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A quality rod makes a very BIG difference.

I've had a team daiwa jig and worm rod for 15ys.

It almost never backlashes unless the bait snags a branch.

I have a Team Allstar HXF that really likes to backlash unless you have 1/2oz or more and its hard to cast accurately.

I have  a new browning boron MF that cast perfectly accurate with light to medium lures and never  backlashes.

There is something to be said for string.

even the cheapest reels will cast perfect if matched to a Quality rod and a proper weight lure.

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switch to spinning gear.

That's really helpful.  :-/

A crisp rod will help quite a bit. Getting a feel for smoothly loading the rod on the cast is important, too.  Thats done easily with little heavier lure and a slow, sidearm, two handed cast.  It takes a long time to get completely comfortable with baitcasting equipment, but even then it will happen occasionally.

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There's a lot of good information here....maybe too much to absorb for a beginner.  But at the risk of adding to the confusion, I'll add 2 things:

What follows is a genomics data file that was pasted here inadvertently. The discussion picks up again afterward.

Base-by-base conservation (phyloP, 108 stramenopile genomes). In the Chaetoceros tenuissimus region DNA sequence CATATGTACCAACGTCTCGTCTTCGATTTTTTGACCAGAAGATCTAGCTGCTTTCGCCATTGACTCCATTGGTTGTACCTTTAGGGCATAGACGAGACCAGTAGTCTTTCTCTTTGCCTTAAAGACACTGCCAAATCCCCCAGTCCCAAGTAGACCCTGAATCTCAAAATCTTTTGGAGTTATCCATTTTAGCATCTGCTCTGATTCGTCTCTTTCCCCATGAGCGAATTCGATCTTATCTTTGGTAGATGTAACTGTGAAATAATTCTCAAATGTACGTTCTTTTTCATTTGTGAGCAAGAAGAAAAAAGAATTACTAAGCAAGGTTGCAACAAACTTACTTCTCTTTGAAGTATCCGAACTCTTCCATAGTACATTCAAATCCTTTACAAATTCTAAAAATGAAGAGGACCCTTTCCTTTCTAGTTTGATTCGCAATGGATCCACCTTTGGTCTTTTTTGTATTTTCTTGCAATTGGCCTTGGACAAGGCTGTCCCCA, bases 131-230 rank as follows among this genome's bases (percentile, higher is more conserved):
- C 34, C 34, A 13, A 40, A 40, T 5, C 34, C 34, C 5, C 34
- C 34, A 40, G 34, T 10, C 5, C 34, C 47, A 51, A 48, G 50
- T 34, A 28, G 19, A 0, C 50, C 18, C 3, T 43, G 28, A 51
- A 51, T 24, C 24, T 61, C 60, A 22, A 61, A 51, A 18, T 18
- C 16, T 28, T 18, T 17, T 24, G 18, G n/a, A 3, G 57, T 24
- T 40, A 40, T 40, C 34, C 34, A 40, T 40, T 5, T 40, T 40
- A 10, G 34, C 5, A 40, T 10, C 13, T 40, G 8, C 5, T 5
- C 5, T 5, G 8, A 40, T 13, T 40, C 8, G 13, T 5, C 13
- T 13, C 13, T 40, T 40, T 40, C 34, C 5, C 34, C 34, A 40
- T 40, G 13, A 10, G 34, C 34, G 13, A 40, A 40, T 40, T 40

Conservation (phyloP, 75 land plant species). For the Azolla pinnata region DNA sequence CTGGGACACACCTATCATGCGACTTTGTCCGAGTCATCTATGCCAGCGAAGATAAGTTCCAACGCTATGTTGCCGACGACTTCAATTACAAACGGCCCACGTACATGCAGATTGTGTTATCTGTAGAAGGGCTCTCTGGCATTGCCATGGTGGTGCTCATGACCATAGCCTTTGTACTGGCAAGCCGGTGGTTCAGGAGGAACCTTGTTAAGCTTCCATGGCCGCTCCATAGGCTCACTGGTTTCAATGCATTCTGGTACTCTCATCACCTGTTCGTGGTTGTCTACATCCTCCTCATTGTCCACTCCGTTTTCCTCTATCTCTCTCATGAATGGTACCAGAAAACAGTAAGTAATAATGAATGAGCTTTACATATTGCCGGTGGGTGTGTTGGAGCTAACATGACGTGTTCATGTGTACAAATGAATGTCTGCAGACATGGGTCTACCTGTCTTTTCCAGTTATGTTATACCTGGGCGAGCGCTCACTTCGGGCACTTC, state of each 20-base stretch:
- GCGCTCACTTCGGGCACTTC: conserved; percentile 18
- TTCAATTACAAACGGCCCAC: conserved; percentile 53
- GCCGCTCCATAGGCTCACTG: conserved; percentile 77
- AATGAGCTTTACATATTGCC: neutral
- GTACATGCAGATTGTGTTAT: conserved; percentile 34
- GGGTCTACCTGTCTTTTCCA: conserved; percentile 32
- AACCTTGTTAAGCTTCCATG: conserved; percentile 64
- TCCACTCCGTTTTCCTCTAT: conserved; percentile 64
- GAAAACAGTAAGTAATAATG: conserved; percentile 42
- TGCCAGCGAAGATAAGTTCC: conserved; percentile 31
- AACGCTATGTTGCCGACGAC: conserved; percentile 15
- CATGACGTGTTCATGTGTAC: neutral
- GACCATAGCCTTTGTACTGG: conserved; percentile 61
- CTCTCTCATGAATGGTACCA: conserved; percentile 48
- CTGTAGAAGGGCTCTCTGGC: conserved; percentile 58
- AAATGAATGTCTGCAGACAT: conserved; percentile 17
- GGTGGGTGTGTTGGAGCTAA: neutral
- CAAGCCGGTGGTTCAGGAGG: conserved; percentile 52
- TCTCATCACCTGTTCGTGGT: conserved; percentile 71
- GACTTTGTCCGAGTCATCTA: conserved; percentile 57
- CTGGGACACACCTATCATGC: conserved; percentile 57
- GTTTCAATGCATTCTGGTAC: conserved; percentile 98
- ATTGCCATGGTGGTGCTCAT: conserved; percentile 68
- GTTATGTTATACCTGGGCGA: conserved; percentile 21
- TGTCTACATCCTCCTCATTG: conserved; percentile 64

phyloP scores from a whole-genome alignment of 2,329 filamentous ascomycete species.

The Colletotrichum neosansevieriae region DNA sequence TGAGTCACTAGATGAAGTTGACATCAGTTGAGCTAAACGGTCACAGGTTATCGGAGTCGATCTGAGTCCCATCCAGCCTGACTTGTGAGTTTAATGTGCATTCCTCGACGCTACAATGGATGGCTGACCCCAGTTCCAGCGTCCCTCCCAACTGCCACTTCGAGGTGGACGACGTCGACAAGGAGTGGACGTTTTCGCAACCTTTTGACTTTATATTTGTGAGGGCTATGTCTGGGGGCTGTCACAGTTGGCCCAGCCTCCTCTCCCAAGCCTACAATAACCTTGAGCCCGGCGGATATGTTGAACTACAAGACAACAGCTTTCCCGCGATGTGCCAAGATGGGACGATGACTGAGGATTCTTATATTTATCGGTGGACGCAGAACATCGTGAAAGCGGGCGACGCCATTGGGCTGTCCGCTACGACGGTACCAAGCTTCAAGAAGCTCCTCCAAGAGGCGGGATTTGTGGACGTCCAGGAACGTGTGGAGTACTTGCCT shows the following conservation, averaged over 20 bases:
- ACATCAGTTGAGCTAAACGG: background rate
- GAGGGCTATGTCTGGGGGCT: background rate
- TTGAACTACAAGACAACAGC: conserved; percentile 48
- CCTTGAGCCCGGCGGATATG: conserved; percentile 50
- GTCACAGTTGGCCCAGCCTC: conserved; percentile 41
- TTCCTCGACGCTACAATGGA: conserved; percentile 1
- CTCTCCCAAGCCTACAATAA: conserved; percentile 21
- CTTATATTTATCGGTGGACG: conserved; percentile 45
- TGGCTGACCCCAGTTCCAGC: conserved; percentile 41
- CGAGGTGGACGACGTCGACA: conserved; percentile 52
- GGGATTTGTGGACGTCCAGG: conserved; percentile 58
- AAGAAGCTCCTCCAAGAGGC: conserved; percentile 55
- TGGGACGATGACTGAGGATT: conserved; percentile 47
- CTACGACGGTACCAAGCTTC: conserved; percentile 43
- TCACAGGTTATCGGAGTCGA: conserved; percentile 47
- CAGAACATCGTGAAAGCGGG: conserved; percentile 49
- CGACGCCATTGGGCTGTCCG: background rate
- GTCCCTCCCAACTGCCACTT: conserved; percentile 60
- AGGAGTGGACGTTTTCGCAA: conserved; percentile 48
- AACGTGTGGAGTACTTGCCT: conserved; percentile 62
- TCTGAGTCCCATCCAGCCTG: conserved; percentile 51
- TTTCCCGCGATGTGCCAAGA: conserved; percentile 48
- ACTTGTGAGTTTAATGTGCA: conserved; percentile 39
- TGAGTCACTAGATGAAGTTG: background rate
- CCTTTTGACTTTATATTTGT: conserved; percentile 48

1.  You could be casting too soft, or more than likely, too hard.  Don't be concerned about distance right now.  That will come in time.  Get the mechanics down first.  Winging it out there as hard as you can makes it difficult to control backlashes.

2.  Focus on stopping the spool when the lure hits the water.  Slowing the lure down as it gets closer to landing by "thumbing" or "feathering" the spool helps with entry, but that spool has got to stop when the lure stops otherwise you'll get a backlash every time.  Focus on that before practicing "feathering".

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The spool tension knob is the most important thing to get familiar with. You don't want to throw too hard or too soft with a baitcaster, and always remember to adjust the force you throw with when you change lure weights and to adjust the spool tension.

This is important, too. At first, I would recommend setting the reel's magnetic brakes at 75%+ and adjusting the spool tension knob so that with the rod held level to the ground, the lure will fall slowly when the spool is released. I'd say a 1-2' fall per second is about right. This is something you'll get a feel for, and an adjustment that has to be done almost every time you switch lures when fishing. I'd recommend trying it at home in the back yard.